One of the most influential cultures in history were the ancient Greeks. Because the Greeks had a strong sense of a physical culture, it is no surprise that massage was a common practice. Specific techniques included decreasing the “knots” throughout muscle tissue in the body through therapeutic rubbing. This practice is very similar to modern-day techniques employed by Sports Massage Therapists.
Hippocrates (500 BCE)
The fifth century BCE era was vital to the history of medicine, as this was the era of Hippocrates. Hippocrates is considered to be the founder of modern medicine and his legacy continues to this day; the oath that doctors take at graduation was written by him, which is why it is called the Hippocratic Oath.
As a medical pioneer, Hippocrates prescribed treatments for injuries, which included friction and rubbing as a form of healing. Within his treatments and prescriptions, Hippocrates promoted overall wellness by encouraging a good diet, exercise, ample sleep, and music. In many ways, his system of healing had more in common with holistic medicine than with conventional medicine.
Massage spreads to Rome (between 200 and 100 BCE)
In Rome, during the first century BCE, Galen, a physician to many emperors, began using massage therapy to treat different types of physical injuries and diseases. Following Hippocrates’ principles, Galen believed in exercise, healthy diet, rest and massage as integral pieces in restoring and maintaining a healthy body.
While the wealthy received massages in their homes by personal physicians, many Romans were treated in public baths where trainers and doctors delivered massages. The recipients would first bathe themselves and then receive a full body massage to stimulate circulation and loosen their joints. Massages typically included oils to benefit the skin.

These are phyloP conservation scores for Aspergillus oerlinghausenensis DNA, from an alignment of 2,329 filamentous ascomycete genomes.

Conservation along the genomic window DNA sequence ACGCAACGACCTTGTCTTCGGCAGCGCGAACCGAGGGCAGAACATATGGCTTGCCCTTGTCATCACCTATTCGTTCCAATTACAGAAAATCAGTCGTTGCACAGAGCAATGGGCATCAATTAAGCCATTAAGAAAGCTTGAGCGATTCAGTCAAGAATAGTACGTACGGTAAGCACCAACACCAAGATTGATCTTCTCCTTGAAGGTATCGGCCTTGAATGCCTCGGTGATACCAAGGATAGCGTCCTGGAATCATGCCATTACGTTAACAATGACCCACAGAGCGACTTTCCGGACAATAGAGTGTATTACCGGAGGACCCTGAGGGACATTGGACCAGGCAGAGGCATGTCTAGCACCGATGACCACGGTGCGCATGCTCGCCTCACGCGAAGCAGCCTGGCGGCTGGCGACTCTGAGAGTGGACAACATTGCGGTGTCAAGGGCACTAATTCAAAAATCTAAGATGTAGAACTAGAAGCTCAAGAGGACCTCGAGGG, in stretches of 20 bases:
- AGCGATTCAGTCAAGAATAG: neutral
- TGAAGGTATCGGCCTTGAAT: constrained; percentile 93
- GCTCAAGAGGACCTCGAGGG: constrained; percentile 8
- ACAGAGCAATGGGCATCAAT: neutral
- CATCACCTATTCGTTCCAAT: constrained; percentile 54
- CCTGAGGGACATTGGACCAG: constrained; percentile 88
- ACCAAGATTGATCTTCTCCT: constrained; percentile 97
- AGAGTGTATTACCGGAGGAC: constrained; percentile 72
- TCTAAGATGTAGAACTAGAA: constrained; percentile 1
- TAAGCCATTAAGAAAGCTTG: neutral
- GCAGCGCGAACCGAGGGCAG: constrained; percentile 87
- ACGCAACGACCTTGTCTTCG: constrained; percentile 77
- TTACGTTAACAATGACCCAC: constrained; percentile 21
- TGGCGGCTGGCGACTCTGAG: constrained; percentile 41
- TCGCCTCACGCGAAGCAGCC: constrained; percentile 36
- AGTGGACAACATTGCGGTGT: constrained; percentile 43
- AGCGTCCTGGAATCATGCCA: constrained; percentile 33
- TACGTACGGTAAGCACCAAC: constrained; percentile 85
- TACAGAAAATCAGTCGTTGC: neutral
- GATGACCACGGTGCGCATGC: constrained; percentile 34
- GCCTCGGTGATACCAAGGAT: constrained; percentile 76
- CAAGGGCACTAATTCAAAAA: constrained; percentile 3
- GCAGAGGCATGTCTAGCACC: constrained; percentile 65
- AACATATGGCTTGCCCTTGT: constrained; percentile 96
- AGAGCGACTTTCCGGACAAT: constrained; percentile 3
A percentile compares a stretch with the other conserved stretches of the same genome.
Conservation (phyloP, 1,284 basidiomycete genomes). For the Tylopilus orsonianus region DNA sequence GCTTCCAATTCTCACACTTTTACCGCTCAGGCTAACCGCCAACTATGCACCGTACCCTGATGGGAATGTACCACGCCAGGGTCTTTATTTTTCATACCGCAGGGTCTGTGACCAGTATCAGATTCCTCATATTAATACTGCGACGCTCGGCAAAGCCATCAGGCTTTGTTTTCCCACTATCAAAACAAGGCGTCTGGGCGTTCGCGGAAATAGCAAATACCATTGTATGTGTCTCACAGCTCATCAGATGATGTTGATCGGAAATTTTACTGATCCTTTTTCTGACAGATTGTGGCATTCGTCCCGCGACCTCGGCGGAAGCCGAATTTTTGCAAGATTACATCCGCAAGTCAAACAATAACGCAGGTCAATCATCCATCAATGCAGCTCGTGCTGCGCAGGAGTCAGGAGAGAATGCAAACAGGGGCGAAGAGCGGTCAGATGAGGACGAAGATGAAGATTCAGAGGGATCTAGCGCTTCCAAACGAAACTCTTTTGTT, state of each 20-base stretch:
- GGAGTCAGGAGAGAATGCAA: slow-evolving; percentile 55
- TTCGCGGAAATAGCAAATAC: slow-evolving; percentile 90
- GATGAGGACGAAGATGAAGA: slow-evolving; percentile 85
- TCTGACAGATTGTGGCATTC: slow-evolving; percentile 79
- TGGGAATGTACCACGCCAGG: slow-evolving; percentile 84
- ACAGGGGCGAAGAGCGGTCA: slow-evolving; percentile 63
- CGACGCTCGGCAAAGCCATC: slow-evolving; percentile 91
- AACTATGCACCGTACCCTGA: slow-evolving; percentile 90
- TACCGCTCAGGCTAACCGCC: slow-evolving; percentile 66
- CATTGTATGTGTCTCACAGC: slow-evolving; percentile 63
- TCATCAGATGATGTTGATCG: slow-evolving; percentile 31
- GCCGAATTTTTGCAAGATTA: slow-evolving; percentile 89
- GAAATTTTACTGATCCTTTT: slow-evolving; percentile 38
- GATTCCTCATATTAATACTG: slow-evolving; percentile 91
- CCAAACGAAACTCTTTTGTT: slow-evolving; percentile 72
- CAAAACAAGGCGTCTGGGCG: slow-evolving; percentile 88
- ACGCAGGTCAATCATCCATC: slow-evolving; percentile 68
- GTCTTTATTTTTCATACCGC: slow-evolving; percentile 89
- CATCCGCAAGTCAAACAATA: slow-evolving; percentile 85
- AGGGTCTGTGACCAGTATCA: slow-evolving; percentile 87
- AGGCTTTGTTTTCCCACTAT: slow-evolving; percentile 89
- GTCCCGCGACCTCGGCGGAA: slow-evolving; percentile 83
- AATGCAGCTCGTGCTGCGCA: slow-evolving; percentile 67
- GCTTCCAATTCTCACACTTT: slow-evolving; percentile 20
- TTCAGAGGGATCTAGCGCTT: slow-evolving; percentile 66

Highly popular in Roman culture, the public baths eventually earned a reputation as being more about excess and the pursuit of pleasure instead of as an avenue for healing. In the fourth century CE, the Roman Emperor Constantine condemned the public baths for adding to the abuse of sex in Roman culture.
Europe recognizes healing powers of massage (between 1600 and 1900 CE)
Between 1600 and 1800, numerous physicians and scientists observed and documented the benefits of massage. However, Western techniques made few advances until the 19th century.
In the early 1800s, Swedish physician Per Henrik Ling developed the Swedish Gymnastic Movement System. This system incorporated massage with medical gymnastics and physiology. Techniques included stroking, pressing and squeezing, and striking to manually treat physical issues.
Massage and the wellness boom (20th century until today)
Through the early part of the 20th century, an increasing number of new and rediscovered massage techniques were documented and practised. In particular, massage was used to treat World War I patients who suffered from nerve injury or shell shock.
However, massage remained out of the mainstream as a form of treatment for many years. It was perceived as a luxury reserved for the wealthy. Furthermore, its reputation endured another unsavoury period with the advent of massage parlours where the practice became associated with the sex trade.
In the latter half of the 20th century, rising interest in natural healing methods revitalised massage. More and more states started to regulate the practice, and industry standards in licensing and education emerged. As a result, massage earned a place as a legitimate and respectable form of alternative and complementary medicine and became recognized in society’s wellness boom – the focus on disease prevention through maintaining wellness.
Today’s massage therapists practise a multitude of techniques originating from ancient methods. From those roots, they remain inspired by a goal cultivated centuries ago – to help others heal their physical and emotional wellbeing and experience a higher quality of life.